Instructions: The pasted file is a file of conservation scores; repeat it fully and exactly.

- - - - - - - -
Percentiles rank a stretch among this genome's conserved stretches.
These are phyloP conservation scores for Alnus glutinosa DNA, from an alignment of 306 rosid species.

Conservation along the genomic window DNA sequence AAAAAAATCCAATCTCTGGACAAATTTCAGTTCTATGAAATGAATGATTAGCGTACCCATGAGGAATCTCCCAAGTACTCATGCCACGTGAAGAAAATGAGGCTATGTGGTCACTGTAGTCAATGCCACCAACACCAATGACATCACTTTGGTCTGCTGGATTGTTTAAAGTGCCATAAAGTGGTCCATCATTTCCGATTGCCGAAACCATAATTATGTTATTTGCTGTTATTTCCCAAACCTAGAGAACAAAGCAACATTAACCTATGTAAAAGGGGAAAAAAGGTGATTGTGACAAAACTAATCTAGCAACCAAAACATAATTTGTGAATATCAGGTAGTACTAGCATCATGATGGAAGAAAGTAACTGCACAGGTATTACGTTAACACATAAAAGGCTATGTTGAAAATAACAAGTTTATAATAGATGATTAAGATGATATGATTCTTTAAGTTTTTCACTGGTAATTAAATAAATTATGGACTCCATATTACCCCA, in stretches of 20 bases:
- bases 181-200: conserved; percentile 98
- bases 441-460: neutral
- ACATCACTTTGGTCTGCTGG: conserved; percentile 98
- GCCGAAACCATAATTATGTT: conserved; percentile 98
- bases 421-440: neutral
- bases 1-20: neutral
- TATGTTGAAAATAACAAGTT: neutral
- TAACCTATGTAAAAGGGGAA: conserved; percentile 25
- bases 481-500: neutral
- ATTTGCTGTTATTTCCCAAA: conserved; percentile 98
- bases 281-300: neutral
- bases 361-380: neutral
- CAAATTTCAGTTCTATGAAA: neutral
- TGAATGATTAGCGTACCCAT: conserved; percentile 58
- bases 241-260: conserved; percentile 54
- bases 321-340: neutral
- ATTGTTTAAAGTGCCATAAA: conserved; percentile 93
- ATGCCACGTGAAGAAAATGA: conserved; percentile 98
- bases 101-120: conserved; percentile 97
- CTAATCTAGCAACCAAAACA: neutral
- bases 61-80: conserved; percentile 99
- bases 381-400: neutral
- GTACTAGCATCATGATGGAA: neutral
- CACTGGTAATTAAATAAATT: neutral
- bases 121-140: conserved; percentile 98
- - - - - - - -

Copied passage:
Percentiles rank a stretch among this genome's conserved stretches.
These are phyloP conservation scores for Alnus glutinosa DNA, from an alignment of 306 rosid species.

Conservation along the genomic window DNA sequence AAAAAAATCCAATCTCTGGACAAATTTCAGTTCTATGAAATGAATGATTAGCGTACCCATGAGGAATCTCCCAAGTACTCATGCCACGTGAAGAAAATGAGGCTATGTGGTCACTGTAGTCAATGCCACCAACACCAATGACATCACTTTGGTCTGCTGGATTGTTTAAAGTGCCATAAAGTGGTCCATCATTTCCGATTGCCGAAACCATAATTATGTTATTTGCTGTTATTTCCCAAACCTAGAGAACAAAGCAACATTAACCTATGTAAAAGGGGAAAAAAGGTGATTGTGACAAAACTAATCTAGCAACCAAAACATAATTTGTGAATATCAGGTAGTACTAGCATCATGATGGAAGAAAGTAACTGCACAGGTATTACGTTAACACATAAAAGGCTATGTTGAAAATAACAAGTTTATAATAGATGATTAAGATGATATGATTCTTTAAGTTTTTCACTGGTAATTAAATAAATTATGGACTCCATATTACCCCA, in stretches of 20 bases:
- bases 181-200: conserved; percentile 98
- bases 441-460: neutral
- ACATCACTTTGGTCTGCTGG: conserved; percentile 98
- GCCGAAACCATAATTATGTT: conserved; percentile 98
- bases 421-440: neutral
- bases 1-20: neutral
- TATGTTGAAAATAACAAGTT: neutral
- TAACCTATGTAAAAGGGGAA: conserved; percentile 25
- bases 481-500: neutral
- ATTTGCTGTTATTTCCCAAA: conserved; percentile 98
- bases 281-300: neutral
- bases 361-380: neutral
- CAAATTTCAGTTCTATGAAA: neutral
- TGAATGATTAGCGTACCCAT: conserved; percentile 58
- bases 241-260: conserved; percentile 54
- bases 321-340: neutral
- ATTGTTTAAAGTGCCATAAA: conserved; percentile 93
- ATGCCACGTGAAGAAAATGA: conserved; percentile 98
- bases 101-120: conserved; percentile 97
- CTAATCTAGCAACCAAAACA: neutral
- bases 61-80: conserved; percentile 99
- bases 381-400: neutral
- GTACTAGCATCATGATGGAA: neutral
- CACTGGTAATTAAATAAATT: neutral
- bases 121-140: conserved; percentile 98